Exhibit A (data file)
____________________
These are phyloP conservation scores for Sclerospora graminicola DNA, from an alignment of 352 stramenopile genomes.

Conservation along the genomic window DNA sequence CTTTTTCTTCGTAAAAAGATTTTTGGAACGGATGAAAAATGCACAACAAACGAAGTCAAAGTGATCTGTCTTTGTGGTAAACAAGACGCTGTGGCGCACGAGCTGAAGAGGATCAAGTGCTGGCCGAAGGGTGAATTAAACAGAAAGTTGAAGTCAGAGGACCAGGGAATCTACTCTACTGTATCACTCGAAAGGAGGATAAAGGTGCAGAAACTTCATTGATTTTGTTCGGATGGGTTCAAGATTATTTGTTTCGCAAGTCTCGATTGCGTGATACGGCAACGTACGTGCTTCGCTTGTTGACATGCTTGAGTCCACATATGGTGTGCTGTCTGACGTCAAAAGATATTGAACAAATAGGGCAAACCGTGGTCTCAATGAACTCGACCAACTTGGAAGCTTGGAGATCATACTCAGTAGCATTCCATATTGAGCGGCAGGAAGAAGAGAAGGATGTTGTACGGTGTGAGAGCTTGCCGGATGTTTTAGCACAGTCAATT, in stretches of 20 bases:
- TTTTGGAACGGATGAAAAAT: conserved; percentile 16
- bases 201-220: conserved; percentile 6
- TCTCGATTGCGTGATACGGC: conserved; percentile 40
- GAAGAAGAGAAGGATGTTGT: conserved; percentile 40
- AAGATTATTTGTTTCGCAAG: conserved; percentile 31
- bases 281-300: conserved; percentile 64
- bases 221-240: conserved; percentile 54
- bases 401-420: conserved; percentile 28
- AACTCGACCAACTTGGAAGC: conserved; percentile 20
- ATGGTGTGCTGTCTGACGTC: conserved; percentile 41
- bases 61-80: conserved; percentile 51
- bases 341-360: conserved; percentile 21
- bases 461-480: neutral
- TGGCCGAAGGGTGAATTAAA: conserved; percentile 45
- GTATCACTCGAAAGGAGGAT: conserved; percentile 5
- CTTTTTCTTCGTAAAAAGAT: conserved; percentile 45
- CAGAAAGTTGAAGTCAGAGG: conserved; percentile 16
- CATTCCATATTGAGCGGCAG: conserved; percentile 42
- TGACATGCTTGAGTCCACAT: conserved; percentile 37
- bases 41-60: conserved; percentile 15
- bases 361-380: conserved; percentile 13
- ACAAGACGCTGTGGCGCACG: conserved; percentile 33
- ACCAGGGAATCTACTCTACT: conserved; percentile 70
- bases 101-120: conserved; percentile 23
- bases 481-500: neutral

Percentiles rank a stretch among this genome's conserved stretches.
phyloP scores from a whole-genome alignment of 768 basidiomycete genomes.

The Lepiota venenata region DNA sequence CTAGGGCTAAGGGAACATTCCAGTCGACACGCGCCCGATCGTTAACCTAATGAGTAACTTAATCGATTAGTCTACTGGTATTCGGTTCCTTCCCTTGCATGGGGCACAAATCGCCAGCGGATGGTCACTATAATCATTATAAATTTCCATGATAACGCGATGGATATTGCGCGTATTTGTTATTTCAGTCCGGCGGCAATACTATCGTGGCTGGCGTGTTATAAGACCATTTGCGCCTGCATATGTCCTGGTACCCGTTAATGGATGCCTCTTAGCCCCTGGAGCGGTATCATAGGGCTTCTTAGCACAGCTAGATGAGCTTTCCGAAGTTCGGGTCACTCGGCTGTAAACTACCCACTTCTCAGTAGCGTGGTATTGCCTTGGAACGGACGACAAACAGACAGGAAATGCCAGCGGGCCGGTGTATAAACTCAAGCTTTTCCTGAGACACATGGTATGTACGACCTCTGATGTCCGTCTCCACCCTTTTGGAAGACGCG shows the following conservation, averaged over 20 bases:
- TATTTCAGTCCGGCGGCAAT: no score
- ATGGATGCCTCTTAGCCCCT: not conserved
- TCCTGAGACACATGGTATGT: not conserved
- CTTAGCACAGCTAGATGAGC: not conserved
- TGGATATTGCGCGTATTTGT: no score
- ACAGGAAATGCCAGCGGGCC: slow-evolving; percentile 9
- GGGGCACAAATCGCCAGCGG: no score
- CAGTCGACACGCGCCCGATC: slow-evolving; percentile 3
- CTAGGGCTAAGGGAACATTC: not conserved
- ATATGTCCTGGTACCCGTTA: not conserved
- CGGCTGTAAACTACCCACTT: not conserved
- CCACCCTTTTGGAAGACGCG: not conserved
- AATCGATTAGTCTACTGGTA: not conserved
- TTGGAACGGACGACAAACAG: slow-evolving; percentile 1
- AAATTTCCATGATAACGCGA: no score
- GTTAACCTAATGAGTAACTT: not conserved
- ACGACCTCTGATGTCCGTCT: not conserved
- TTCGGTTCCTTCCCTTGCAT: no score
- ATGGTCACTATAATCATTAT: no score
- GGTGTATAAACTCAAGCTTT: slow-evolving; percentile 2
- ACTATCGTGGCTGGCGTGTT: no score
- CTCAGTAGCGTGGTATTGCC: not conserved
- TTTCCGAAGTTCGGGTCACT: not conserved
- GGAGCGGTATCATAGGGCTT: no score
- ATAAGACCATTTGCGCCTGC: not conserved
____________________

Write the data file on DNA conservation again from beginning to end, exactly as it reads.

These are phyloP conservation scores for Sclerospora graminicola DNA, from an alignment of 352 stramenopile genomes.

Conservation along the genomic window DNA sequence CTTTTTCTTCGTAAAAAGATTTTTGGAACGGATGAAAAATGCACAACAAACGAAGTCAAAGTGATCTGTCTTTGTGGTAAACAAGACGCTGTGGCGCACGAGCTGAAGAGGATCAAGTGCTGGCCGAAGGGTGAATTAAACAGAAAGTTGAAGTCAGAGGACCAGGGAATCTACTCTACTGTATCACTCGAAAGGAGGATAAAGGTGCAGAAACTTCATTGATTTTGTTCGGATGGGTTCAAGATTATTTGTTTCGCAAGTCTCGATTGCGTGATACGGCAACGTACGTGCTTCGCTTGTTGACATGCTTGAGTCCACATATGGTGTGCTGTCTGACGTCAAAAGATATTGAACAAATAGGGCAAACCGTGGTCTCAATGAACTCGACCAACTTGGAAGCTTGGAGATCATACTCAGTAGCATTCCATATTGAGCGGCAGGAAGAAGAGAAGGATGTTGTACGGTGTGAGAGCTTGCCGGATGTTTTAGCACAGTCAATT, in stretches of 20 bases:
- TTTTGGAACGGATGAAAAAT: conserved; percentile 16
- bases 201-220: conserved; percentile 6
- TCTCGATTGCGTGATACGGC: conserved; percentile 40
- GAAGAAGAGAAGGATGTTGT: conserved; percentile 40
- AAGATTATTTGTTTCGCAAG: conserved; percentile 31
- bases 281-300: conserved; percentile 64
- bases 221-240: conserved; percentile 54
- bases 401-420: conserved; percentile 28
- AACTCGACCAACTTGGAAGC: conserved; percentile 20
- ATGGTGTGCTGTCTGACGTC: conserved; percentile 41
- bases 61-80: conserved; percentile 51
- bases 341-360: conserved; percentile 21
- bases 461-480: neutral
- TGGCCGAAGGGTGAATTAAA: conserved; percentile 45
- GTATCACTCGAAAGGAGGAT: conserved; percentile 5
- CTTTTTCTTCGTAAAAAGAT: conserved; percentile 45
- CAGAAAGTTGAAGTCAGAGG: conserved; percentile 16
- CATTCCATATTGAGCGGCAG: conserved; percentile 42
- TGACATGCTTGAGTCCACAT: conserved; percentile 37
- bases 41-60: conserved; percentile 15
- bases 361-380: conserved; percentile 13
- ACAAGACGCTGTGGCGCACG: conserved; percentile 33
- ACCAGGGAATCTACTCTACT: conserved; percentile 70
- bases 101-120: conserved; percentile 23
- bases 481-500: neutral

Percentiles rank a stretch among this genome's conserved stretches.
phyloP scores from a whole-genome alignment of 768 basidiomycete genomes.

The Lepiota venenata region DNA sequence CTAGGGCTAAGGGAACATTCCAGTCGACACGCGCCCGATCGTTAACCTAATGAGTAACTTAATCGATTAGTCTACTGGTATTCGGTTCCTTCCCTTGCATGGGGCACAAATCGCCAGCGGATGGTCACTATAATCATTATAAATTTCCATGATAACGCGATGGATATTGCGCGTATTTGTTATTTCAGTCCGGCGGCAATACTATCGTGGCTGGCGTGTTATAAGACCATTTGCGCCTGCATATGTCCTGGTACCCGTTAATGGATGCCTCTTAGCCCCTGGAGCGGTATCATAGGGCTTCTTAGCACAGCTAGATGAGCTTTCCGAAGTTCGGGTCACTCGGCTGTAAACTACCCACTTCTCAGTAGCGTGGTATTGCCTTGGAACGGACGACAAACAGACAGGAAATGCCAGCGGGCCGGTGTATAAACTCAAGCTTTTCCTGAGACACATGGTATGTACGACCTCTGATGTCCGTCTCCACCCTTTTGGAAGACGCG shows the following conservation, averaged over 20 bases:
- TATTTCAGTCCGGCGGCAAT: no score
- ATGGATGCCTCTTAGCCCCT: not conserved
- TCCTGAGACACATGGTATGT: not conserved
- CTTAGCACAGCTAGATGAGC: not conserved
- TGGATATTGCGCGTATTTGT: no score
- ACAGGAAATGCCAGCGGGCC: slow-evolving; percentile 9
- GGGGCACAAATCGCCAGCGG: no score
- CAGTCGACACGCGCCCGATC: slow-evolving; percentile 3
- CTAGGGCTAAGGGAACATTC: not conserved
- ATATGTCCTGGTACCCGTTA: not conserved
- CGGCTGTAAACTACCCACTT: not conserved
- CCACCCTTTTGGAAGACGCG: not conserved
- AATCGATTAGTCTACTGGTA: not conserved
- TTGGAACGGACGACAAACAG: slow-evolving; percentile 1
- AAATTTCCATGATAACGCGA: no score
- GTTAACCTAATGAGTAACTT: not conserved
- ACGACCTCTGATGTCCGTCT: not conserved
- TTCGGTTCCTTCCCTTGCAT: no score
- ATGGTCACTATAATCATTAT: no score
- GGTGTATAAACTCAAGCTTT: slow-evolving; percentile 2
- ACTATCGTGGCTGGCGTGTT: no score
- CTCAGTAGCGTGGTATTGCC: not conserved
- TTTCCGAAGTTCGGGTCACT: not conserved
- GGAGCGGTATCATAGGGCTT: no score
- ATAAGACCATTTGCGCCTGC: not conserved